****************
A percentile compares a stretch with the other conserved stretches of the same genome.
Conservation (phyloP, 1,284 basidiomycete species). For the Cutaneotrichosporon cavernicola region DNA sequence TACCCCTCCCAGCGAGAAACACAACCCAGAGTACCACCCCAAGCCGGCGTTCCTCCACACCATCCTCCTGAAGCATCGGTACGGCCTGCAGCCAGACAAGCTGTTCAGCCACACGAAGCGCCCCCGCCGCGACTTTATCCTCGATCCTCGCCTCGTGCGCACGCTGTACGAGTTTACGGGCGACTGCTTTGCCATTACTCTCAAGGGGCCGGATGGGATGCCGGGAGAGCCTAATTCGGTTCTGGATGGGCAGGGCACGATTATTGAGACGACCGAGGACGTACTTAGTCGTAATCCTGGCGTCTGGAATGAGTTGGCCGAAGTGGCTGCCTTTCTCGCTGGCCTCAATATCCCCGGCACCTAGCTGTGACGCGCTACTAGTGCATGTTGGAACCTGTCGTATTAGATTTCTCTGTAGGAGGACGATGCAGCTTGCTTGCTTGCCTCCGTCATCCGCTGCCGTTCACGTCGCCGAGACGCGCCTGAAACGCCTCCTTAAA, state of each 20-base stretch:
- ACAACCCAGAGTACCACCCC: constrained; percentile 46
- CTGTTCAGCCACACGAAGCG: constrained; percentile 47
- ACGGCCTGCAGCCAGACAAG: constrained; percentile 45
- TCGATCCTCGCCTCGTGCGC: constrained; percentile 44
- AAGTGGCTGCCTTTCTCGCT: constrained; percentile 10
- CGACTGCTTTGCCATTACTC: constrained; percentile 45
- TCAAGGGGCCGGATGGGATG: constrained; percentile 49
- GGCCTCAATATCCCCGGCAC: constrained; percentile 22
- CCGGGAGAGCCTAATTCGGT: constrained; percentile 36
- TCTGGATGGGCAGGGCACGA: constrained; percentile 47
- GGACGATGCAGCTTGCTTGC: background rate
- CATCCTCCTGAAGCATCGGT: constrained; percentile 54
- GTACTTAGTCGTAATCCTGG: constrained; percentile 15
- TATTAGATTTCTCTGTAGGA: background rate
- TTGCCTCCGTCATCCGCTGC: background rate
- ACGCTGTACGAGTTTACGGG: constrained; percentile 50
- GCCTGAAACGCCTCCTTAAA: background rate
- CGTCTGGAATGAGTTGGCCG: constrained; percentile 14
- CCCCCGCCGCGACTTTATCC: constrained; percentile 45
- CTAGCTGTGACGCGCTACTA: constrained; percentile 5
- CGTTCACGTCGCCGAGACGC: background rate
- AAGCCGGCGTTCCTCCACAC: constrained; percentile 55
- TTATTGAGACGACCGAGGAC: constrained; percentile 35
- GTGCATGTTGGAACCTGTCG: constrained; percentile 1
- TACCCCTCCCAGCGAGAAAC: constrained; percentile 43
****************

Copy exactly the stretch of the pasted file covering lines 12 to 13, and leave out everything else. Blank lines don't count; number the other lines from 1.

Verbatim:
- TCTGGATGGGCAGGGCACGA: constrained; percentile 47
- GGACGATGCAGCTTGCTTGC: background rate